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A Very Sinuous Rille
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A Very Sinuous Rille

November 28, 2012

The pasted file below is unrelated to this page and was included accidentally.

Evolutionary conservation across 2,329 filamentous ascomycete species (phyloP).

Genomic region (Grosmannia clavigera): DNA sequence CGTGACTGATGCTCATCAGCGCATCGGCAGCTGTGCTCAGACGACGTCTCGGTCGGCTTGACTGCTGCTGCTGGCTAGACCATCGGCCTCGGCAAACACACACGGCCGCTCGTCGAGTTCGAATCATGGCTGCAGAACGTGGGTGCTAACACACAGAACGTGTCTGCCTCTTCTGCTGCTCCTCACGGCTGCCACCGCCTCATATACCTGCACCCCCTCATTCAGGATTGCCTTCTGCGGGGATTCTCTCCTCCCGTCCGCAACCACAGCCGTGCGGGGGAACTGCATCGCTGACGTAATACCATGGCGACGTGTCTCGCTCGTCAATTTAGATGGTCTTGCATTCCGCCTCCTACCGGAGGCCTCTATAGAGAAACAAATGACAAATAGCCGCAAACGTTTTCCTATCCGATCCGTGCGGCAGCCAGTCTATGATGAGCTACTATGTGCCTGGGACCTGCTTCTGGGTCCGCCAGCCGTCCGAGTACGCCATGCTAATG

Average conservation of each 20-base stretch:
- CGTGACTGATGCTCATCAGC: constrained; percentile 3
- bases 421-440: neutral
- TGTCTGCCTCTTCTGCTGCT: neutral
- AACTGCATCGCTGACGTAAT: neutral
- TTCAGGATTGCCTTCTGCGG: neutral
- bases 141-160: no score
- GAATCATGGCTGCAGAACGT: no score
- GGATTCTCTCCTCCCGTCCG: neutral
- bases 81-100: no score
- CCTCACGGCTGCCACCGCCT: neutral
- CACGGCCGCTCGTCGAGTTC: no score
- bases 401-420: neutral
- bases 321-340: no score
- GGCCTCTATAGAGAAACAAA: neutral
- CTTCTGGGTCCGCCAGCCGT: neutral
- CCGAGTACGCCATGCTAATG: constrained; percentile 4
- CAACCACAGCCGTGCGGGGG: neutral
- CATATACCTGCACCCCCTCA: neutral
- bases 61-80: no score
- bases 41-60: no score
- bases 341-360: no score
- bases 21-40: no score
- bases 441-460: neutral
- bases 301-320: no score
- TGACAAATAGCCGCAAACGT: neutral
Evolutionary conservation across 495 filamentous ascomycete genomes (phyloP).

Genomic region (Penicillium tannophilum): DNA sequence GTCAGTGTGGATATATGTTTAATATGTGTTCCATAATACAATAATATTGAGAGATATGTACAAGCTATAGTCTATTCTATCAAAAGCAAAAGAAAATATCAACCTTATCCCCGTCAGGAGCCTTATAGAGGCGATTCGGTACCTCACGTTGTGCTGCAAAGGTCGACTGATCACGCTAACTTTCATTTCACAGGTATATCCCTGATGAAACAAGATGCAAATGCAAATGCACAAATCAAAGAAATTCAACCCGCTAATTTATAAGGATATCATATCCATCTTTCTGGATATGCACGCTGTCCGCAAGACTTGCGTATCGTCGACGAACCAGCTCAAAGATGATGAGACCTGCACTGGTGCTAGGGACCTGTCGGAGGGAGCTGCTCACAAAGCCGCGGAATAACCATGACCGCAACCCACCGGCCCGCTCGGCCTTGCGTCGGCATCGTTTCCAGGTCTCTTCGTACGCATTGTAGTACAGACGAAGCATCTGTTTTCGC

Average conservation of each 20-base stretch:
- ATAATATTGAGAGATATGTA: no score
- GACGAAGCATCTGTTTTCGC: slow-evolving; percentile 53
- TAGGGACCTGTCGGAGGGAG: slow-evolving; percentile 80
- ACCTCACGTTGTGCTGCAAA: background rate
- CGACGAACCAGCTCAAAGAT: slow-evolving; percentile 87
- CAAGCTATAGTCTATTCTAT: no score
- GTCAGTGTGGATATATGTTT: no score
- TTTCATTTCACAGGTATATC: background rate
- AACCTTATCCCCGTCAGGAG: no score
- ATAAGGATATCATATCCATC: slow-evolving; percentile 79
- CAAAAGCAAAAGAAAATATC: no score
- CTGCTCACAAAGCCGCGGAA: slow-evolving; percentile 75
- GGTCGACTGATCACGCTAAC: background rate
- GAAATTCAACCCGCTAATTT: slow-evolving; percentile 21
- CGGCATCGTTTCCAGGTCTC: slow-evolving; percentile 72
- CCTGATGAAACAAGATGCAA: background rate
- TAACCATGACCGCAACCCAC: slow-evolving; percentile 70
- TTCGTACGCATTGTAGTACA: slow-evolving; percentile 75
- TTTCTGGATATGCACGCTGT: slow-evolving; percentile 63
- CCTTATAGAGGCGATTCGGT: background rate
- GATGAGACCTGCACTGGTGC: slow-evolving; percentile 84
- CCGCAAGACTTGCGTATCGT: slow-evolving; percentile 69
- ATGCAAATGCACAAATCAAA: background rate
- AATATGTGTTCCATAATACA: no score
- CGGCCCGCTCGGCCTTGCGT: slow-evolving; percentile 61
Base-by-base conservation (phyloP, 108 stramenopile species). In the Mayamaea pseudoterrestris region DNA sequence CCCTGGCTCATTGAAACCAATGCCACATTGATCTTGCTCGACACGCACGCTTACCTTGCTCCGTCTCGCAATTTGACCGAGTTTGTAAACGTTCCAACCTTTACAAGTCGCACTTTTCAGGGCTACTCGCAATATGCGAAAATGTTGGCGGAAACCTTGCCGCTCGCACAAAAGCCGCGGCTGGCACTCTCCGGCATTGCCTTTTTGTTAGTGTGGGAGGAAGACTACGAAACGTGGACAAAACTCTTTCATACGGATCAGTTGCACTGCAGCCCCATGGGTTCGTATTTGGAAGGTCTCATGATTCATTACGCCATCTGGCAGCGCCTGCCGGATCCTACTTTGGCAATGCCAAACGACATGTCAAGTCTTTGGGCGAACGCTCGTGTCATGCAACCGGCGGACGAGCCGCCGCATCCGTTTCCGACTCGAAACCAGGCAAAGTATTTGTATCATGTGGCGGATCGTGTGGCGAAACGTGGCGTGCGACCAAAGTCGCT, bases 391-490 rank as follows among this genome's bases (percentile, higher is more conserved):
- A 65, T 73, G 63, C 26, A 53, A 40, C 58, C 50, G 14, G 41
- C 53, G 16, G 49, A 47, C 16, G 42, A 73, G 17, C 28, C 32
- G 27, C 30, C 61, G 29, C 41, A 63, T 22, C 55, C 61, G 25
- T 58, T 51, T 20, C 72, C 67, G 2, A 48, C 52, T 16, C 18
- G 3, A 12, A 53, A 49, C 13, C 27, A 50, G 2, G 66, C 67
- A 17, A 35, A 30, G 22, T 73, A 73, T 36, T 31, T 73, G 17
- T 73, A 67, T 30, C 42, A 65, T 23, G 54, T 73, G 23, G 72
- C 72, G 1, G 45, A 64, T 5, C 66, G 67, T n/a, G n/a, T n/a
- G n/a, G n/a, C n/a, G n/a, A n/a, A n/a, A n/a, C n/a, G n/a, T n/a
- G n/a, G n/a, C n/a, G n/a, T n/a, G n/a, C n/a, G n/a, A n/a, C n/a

The sinuous rille in this image meanders, twisting and turning in very tight oxbows (the horseshoe-shaped channels), across a mare-filled crater floor. Sinuous rilles are believed to be of volcanic origin. The tight, winding nature of this rille is consistent with erosion by a turbulent flow of low-viscosity (very fluid), very hot lava. Within the turbulently flowing lava, eddies and vortices probably formed, which may have contributed to the erosion of the mare surface, creating twists that nearly touch and rarely appear to merge (two such areas are designated by arrows). This image shows an area located to the northeast of Ulugh Beigh Crater on the northwestern boundary of Oceanus Procellarum. Two oxbow bends along the length of a sinuous rille located on a mare-filled crater floor. The tight twists and turns of the rille suggest that a very turbulent lava flow formed this rille. The image is a little less than 1 mile across. Credit: NASA/Goddard Space Flight Center/Arizona State University


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